The world is becoming increasingly urbanized. Since 2007, more than half the world’s population has been living in cities, and that share is projected to rise to 60 per cent by 2030. 

Cities and metropolitan areas are powerhouses of economic growth—contributing about 60 per cent of global GDP. However, they also account for about 70 per cent of global carbon emissions and over 60 per cent of resource use. 

Rapid urbanization is resulting in a growing number of slum dwellers, inadequate and overburdened infrastructure and services (such as waste collection and water and sanitation systems, roads and transport), worsening air pollution and unplanned urban sprawl. 

The impact of COVID-19 will be most devastating in poor and densely populated urban areas, especially for the one billion people living in informal settlements and slums worldwide, where overcrowding also makes it difficult to follow recommended measures such as social distancing and self-isolation. 

The UN food agency, FAO, warned that hunger and fatalities could rise significantly in urban areas, without measures to ensure that poor and vulnerable residents have access to food

TARGETS

11.1 By 2030, ensure access for all to adequate, safe and affordable housing and basic services and upgrade slums
 
11.2 By 2030, provide access to safe, affordable, accessible and sustainable transport systems for all, improving road safety, notably by expanding public transport, with special attention to the needs of those in vulnerable situations, women, children, persons with disabilities and older persons
 
11.3 By 2030, enhance inclusive and sustainable urbanization and capacity for participatory, integrated and sustainable human settlement planning and management in all countries
 
11.4 Strengthen efforts to protect and safeguard the world’s cultural and natural heritage
 
11.5 By 2030, significantly reduce the number of deaths and the number of people affected and substantially decrease the direct economic losses relative to global gross domestic product caused by disasters, including water-related disasters, with a focus on protecting the poor and people in vulnerable situations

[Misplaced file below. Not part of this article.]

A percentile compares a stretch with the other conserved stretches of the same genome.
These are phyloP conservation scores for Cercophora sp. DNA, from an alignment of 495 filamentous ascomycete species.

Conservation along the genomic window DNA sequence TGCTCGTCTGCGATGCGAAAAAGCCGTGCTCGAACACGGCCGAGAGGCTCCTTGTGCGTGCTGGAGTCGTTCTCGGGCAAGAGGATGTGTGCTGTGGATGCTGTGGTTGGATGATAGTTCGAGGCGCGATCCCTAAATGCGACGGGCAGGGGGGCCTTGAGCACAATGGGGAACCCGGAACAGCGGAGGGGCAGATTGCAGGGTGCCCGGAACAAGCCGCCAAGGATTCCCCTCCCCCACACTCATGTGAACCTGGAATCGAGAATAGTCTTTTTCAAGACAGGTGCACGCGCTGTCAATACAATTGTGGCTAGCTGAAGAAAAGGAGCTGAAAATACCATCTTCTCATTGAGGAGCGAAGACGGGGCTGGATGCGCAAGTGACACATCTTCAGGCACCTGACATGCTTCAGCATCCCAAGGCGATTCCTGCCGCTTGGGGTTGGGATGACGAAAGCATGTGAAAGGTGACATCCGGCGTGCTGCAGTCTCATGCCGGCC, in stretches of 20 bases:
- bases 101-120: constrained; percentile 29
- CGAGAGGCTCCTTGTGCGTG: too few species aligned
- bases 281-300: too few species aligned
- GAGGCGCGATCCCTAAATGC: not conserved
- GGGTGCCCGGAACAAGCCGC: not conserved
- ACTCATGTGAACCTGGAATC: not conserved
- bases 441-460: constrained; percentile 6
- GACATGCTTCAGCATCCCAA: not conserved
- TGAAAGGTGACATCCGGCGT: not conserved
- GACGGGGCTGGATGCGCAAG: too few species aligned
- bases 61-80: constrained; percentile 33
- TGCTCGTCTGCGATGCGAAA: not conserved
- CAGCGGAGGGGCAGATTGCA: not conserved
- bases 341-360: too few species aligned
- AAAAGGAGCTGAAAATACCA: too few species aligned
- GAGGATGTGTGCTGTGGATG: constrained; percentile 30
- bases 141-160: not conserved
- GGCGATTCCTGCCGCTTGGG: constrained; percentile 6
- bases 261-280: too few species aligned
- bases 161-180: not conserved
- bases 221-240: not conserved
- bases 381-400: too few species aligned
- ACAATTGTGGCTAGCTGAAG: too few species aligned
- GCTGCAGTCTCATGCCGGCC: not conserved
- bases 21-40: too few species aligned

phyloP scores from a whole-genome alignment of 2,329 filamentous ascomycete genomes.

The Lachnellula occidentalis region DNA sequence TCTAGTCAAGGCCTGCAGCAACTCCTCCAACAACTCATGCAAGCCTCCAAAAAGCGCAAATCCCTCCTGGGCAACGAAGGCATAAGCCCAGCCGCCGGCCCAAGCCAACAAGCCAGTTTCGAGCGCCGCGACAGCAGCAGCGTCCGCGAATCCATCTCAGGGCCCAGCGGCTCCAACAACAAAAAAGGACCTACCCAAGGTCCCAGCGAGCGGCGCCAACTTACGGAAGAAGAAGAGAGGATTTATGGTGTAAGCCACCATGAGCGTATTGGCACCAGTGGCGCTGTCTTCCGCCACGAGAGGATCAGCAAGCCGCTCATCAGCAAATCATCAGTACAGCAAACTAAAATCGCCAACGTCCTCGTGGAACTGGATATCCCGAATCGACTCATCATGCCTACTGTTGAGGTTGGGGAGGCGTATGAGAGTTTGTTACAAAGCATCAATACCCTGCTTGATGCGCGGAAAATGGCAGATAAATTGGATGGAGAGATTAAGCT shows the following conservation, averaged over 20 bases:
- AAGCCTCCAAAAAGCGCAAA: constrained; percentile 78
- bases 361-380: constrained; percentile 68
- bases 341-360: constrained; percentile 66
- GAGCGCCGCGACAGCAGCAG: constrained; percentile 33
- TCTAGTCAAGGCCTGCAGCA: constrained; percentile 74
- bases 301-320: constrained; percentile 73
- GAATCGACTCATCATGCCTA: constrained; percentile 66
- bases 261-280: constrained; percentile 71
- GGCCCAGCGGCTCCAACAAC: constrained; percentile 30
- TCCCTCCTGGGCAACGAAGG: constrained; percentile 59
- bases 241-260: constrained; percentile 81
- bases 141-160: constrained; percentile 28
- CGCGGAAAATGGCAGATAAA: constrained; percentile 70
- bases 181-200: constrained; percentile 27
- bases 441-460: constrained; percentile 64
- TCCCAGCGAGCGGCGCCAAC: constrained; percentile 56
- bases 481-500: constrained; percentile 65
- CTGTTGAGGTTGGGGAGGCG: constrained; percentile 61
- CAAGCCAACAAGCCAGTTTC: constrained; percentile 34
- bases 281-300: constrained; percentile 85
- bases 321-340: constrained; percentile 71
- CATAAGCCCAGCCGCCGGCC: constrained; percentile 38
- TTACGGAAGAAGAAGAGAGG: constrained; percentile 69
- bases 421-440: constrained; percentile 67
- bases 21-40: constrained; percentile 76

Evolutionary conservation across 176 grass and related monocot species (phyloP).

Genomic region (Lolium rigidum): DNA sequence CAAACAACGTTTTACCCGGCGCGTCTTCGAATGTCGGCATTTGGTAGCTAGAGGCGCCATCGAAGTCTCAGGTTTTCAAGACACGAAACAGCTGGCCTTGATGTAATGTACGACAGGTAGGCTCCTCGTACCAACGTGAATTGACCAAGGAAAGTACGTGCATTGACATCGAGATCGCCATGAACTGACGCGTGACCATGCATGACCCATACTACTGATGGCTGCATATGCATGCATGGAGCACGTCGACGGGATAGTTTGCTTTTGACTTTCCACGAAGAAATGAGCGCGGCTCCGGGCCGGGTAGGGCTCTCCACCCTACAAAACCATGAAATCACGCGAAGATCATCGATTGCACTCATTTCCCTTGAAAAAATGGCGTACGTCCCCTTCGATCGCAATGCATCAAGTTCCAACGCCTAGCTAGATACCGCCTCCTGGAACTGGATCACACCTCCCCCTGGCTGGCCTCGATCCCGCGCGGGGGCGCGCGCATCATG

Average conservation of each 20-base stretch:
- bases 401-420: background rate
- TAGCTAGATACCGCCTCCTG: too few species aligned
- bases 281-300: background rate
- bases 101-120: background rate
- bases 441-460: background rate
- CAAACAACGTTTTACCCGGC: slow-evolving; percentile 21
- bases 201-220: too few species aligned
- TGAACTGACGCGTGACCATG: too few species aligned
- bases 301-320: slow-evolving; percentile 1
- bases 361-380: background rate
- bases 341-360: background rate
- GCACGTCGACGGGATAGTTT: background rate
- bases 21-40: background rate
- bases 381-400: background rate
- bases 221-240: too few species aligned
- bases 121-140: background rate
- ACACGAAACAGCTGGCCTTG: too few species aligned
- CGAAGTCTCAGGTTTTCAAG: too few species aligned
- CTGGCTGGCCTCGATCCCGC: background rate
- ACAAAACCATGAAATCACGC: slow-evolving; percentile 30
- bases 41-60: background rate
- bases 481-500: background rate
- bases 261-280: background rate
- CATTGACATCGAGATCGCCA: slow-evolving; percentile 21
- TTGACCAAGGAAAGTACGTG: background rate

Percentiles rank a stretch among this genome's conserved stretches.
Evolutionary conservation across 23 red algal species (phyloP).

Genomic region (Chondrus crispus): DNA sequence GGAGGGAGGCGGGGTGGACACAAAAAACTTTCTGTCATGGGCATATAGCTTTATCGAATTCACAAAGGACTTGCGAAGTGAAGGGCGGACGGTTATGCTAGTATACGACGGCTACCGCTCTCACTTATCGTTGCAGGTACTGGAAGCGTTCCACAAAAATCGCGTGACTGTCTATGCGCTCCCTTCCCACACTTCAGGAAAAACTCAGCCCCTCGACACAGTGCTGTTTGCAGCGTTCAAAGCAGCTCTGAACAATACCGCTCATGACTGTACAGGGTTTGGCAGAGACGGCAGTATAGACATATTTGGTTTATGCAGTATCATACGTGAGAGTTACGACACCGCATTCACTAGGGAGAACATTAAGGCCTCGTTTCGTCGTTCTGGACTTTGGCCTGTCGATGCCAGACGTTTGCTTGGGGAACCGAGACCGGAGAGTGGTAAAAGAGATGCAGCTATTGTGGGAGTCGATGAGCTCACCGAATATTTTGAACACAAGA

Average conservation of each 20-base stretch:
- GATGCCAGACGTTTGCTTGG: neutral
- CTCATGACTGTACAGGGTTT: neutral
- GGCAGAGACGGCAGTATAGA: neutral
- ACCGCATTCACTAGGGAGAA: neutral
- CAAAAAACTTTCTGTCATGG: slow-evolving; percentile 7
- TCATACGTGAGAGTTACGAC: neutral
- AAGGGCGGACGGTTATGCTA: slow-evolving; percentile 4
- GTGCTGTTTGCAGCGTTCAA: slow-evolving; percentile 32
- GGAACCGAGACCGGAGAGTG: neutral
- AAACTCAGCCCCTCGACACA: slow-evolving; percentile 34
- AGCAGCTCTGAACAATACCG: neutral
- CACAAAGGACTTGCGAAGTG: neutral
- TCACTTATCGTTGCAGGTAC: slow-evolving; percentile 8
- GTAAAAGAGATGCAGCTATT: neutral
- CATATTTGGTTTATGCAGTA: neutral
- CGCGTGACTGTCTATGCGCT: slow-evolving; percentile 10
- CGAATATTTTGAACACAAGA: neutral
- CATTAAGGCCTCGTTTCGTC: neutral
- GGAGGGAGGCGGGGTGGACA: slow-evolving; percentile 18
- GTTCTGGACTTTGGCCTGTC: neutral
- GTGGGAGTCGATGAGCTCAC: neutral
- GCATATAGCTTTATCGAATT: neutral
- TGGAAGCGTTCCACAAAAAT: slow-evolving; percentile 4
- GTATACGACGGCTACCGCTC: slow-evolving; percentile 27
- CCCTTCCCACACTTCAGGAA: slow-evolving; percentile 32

11.6 By 2030, reduce the adverse per capita environmental impact of cities, including by paying special attention to air quality and municipal and other waste management
 
11.7 By 2030, provide universal access to safe, inclusive and accessible, green and public spaces, in particular for women and children, older persons and persons with disabilities
 
11.A Support positive economic, social and environmental links between urban, peri-urban and rural areas by strengthening national and regional development planning
 
11.B By 2020, substantially increase the number of cities and human settlements adopting and implementing integrated policies and plans towards inclusion, resource efficiency, mitigation and adaptation to climate change, resilience to disasters, and develop and implement, in line with the Sendai Framework for Disaster Risk Reduction 2015-2030, holistic disaster risk management at all levels
 
11.C Support least developed countries, including through financial and technical assistance, in building sustainable and resilient buildings utilizing local materials

INDICATORS 

11.1.1 Proportion of urban population living in slums, informal settlements or inadequate housing

11.2.1 Proportion of population that has convenient access to public transport, by sex, age and persons with disabilities
 
11.3.1 Ratio of land consumption rate to population growth rate
11.3.2 Proportion of cities with a direct participation structure of civil society in urban planning and management that operate regularly and democratically
 
11.4.1 Total expenditure (public and private) per capita spent on the preservation, protection and conservation of all cultural and natural heritage, by type of heritage (cultural, natural, mixed and World Heritage Centre designation), level of government (national, regional and local/municipal), type of expenditure (operating expenditure/investment) and type of private funding (donations in kind, private non-profit sector and sponsorship)
 
11.5.1 Number of deaths, missing persons and persons affected by disaster per 100,000 people
11.5.2 Direct disaster economic loss in relation to global GDP, including disaster damage to critical infrastructure and disruption of basic services
 
11.6.1 Proportion of urban solid waste regularly collected and with adequate final discharge out of total urban solid waste generated, by cities
11.6.2 Annual mean levels of fine particulate matter (e.g. PM2.5 and PM10) in cities (population weighted)
 
11.7.1 Average share of the built-up area of cities that is open space for public use for all, by sex, age and persons with disabilities
11.7.2 Proportion of persons victim of physical or sexual harassment, by sex, age, disability status and place of occurrence, in the previous 12 months
 
11.A.1 Proportion of population living in cities that implement urban and regional development plans integrating population projections and resource needs, by size of city
 
11.B.1 Proportion of local governments that adopt and implement local disaster risk reduction strategies in line with the Sendai Framework for Disaster Risk Reduction 2015-2030
11.B.2 Number of countries with national and local disaster risk reduction strategies
 
11.C.1 Proportion of financial support to the least developed countries that is allocated to the construction and retrofitting of sustainable, resilient and resource-efficient buildings utilizing local materials